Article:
Make the Most of This Weekend's Time Change
Make the Most of This Weekend's Time Change FRIDAY, Oct. 31, 2014 (HealthDay News) -- A few simple steps can help make this weekend's time change easier to cope with, a sleep expert says. "Adjusting to the end of Daylight Saving Time in the fall is a bit easier than handling the time change in the spring. The main reason is because we gain an hour of sleep for the fall time change," Dr. Praveen Rudraraju, director of the Center for Sleep Medicine at Northern Westchester Hospital in Mount Kisco, N.Y., sa...
Many U.S. Colleges Have Indoor Tanning Salons On, Near Campus: Study
Many U.S. Colleges Have Indoor Tanning Salons On, Near Campus: Study WEDNESDAY, Oct. 29, 2014 (HealthDay News) -- Many U.S. colleges have indoor tanning salons on or near campus, even though tanning increases the risk for skin cancer, researchers report. Tanning remains popular among young adults, particularly white women, so colleges should adopt tanning-free policies, to help protect students' health, the researchers said. "Public health efforts are needed to raise university administration and studen...
More Clues to Spotting Autism in Siblings of Those With Disorder
More Clues to Spotting Autism in Siblings of Those With Disorder TUESDAY, Oct. 28, 2014 (HealthDay News) -- Brothers and sisters of children with autism can show signs of the disorder as early as 18 months of age, a new study says. About 20 percent of younger siblings of children with autism will be diagnosed with autism by age 3, the Yale University researchers said. Their study included 719 younger siblings of children with autism. The siblings were assessed when they were 18 months old and again at a...
Metformin Beats Other Type 2 Diabetes Drugs for First Treatment: Study
Metformin Beats Other Type 2 Diabetes Drugs for First Treatment: Study TUESDAY, Oct. 28, 2014 (HealthDay News) -- People newly diagnosed with type 2 diabetes who are initially given the drug metformin are less likely to eventually need other drugs to control their blood sugar, a new study suggests. The study found that, of those started on metformin, only about one-quarter needed another drug to control their blood sugar. However, people who were started on type 2 diabetes drugs other than metformin oft...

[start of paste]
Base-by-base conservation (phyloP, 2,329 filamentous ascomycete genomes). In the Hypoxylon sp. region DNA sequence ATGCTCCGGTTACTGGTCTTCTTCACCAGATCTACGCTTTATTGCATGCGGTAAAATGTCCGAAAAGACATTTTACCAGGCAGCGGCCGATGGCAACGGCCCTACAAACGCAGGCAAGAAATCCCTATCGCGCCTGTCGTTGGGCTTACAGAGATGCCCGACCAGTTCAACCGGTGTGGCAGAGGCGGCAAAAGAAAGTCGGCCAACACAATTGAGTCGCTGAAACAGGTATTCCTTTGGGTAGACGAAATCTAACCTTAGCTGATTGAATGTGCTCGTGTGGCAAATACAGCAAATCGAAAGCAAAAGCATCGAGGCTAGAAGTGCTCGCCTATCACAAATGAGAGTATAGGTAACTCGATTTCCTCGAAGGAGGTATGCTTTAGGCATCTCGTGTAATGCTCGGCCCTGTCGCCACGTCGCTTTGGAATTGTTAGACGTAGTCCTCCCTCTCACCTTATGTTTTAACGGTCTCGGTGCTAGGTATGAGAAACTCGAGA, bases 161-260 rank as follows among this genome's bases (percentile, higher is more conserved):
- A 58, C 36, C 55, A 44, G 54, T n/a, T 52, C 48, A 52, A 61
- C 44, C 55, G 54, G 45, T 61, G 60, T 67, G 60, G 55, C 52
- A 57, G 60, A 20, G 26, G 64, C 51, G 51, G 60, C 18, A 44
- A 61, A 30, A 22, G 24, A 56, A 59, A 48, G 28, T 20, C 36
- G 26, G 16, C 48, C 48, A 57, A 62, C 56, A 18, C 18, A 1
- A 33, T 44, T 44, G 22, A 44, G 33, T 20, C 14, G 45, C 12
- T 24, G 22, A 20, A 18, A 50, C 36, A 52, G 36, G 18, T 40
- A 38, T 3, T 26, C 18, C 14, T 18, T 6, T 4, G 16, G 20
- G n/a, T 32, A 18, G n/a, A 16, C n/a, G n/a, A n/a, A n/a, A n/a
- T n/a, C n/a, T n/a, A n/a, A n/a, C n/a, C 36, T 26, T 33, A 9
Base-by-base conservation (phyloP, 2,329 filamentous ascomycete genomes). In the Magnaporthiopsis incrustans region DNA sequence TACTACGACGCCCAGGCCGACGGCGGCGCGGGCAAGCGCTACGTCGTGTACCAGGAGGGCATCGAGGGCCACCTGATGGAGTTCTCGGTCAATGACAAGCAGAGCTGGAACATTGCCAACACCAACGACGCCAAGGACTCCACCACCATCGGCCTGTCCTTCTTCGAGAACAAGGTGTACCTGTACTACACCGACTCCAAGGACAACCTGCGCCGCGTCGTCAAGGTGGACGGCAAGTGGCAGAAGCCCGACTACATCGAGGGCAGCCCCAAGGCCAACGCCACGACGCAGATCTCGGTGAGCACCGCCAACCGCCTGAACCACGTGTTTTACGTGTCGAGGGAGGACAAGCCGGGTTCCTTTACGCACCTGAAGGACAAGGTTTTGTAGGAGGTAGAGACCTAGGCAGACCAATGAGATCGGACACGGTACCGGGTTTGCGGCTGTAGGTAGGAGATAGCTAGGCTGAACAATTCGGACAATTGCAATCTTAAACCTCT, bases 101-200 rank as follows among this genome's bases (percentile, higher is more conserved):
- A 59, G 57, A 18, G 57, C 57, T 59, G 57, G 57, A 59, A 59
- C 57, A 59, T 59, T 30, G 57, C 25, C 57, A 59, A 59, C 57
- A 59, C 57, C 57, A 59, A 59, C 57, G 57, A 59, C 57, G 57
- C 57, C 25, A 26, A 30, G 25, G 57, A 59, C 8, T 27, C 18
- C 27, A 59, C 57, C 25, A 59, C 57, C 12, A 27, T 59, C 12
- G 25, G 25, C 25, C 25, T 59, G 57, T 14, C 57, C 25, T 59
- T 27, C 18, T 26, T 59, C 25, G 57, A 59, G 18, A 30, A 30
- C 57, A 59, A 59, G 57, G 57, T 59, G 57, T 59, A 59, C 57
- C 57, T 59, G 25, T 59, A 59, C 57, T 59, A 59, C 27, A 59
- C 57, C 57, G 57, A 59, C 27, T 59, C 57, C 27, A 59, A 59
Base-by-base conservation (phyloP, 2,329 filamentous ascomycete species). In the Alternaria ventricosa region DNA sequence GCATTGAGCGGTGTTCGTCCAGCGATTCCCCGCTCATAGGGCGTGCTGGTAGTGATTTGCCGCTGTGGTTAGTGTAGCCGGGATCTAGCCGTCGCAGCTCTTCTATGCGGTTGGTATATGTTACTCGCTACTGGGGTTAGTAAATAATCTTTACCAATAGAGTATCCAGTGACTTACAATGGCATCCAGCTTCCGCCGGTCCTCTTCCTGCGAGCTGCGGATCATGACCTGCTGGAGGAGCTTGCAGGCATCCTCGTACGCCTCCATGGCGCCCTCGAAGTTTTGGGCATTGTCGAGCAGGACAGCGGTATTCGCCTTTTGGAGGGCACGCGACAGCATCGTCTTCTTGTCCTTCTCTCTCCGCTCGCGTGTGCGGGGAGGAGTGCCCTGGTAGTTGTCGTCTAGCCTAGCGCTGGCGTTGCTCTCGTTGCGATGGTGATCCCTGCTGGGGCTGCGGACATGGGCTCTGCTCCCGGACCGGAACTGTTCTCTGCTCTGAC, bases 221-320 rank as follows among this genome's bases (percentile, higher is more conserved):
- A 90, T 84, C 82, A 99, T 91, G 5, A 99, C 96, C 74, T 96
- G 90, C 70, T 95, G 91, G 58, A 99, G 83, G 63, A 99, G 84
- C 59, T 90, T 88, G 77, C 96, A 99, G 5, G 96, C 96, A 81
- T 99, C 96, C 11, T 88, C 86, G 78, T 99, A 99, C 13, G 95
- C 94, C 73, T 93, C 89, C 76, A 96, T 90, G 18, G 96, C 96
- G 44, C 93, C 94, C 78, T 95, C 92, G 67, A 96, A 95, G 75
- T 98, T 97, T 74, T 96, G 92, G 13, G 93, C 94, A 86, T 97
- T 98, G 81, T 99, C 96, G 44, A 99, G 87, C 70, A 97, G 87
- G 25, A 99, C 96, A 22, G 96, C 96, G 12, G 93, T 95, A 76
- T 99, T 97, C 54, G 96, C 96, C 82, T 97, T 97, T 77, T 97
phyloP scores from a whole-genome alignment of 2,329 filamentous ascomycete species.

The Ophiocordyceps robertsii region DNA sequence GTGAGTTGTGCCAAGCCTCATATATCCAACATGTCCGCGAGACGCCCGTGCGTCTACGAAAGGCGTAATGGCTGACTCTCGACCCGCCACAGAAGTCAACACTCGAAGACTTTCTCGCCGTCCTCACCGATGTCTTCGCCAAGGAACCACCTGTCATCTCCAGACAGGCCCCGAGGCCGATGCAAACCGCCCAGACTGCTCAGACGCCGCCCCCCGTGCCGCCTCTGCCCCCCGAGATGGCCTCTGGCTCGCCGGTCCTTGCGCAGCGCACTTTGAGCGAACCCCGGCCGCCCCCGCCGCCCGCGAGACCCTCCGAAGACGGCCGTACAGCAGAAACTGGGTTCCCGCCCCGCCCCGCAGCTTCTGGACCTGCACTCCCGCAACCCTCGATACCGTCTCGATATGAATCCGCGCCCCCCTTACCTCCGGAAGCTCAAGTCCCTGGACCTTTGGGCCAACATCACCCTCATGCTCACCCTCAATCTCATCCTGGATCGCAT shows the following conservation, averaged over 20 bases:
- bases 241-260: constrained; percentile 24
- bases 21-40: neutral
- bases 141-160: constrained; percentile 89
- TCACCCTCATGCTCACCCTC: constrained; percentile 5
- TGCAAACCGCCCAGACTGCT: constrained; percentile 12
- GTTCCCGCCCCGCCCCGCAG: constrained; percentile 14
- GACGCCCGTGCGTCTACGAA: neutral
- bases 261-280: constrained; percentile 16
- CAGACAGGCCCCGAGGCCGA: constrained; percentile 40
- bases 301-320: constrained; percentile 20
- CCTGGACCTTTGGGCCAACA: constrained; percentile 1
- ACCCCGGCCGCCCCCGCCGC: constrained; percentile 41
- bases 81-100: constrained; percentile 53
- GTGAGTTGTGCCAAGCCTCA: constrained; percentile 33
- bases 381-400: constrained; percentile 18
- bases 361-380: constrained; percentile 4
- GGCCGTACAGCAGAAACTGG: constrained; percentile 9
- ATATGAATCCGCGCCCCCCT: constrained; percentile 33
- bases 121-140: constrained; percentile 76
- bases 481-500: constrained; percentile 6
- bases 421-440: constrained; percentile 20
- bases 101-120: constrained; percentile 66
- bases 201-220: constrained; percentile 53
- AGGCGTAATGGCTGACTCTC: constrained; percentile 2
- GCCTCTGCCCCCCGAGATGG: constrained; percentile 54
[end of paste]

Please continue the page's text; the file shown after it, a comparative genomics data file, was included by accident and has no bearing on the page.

Multiple Drug Use Raises Infection Risk for 'Swinging' Couples
Multiple Drug Use Raises Infection Risk for 'Swinging' Couples FRIDAY, Oct. 24, 2014 (HealthDay News) -- Multiple drug use put couples who "swing" at increased risk for sexually transmitted diseases (STDs), a new study shows. Swingers are defined as heterosexual couples who have group sex, swap partners and/or visit sex clubs for couples. Researchers looked at 289 people, average age 49, in the Netherlands who said they were swingers and visited an STD clinic between 2009 and 2012. Half of the participa...
Many Americans in Debt, Bankruptcy Paying for Cancer Care
Many Americans in Debt, Bankruptcy Paying for Cancer Care WEDNESDAY, Oct. 22, 2014 (HealthDay News) -- Besides the danger and worry from the disease itself, many Americans battling cancer are faced with high bills for medical care, two new reports show. One-third of cancer survivors in the United States say they have experienced money or work problems due to cancer care, while even many cancer patients who have insurance say they have had to change their lifestyle and medical care due to the financial b...
Mutations Linked to Blood Cancers Rise With Age, Study Shows
Mutations Linked to Blood Cancers Rise With Age, Study Shows WEDNESDAY, Oct. 22, 2014 (HealthDay News) -- Blood cell mutations linked to the blood cancers leukemia and lymphoma increase as people get older, according to a new study. Researchers analyzed blood samples from nearly 3,000 Americans, ages 10 to 90, and found the mutations in less than 1 percent of those ages 40 to 49. By the time people are between 70 and 79, 5 percent will have blood cell mutations, according to the study. For people betwee...
Mouse Study Suggests Antibiotics May Aid Salmonella's Spread in Animals
Mouse Study Suggests Antibiotics May Aid Salmonella's Spread in Animals MONDAY, Oct. 20, 2014 (HealthDay News) -- Antibiotics might actually help Salmonella -- bacteria that cause food poisoning -- spread among infected animals, according to new research. Although this phenomenon isn't yet known to have occurred among people, the study's authors cautioned their findings should serve as a reminder of the potential dangers of antibiotic use. They also noted that their findings call into question the perva...
Medication Errors Occur Every 8 Minutes in U.S. Children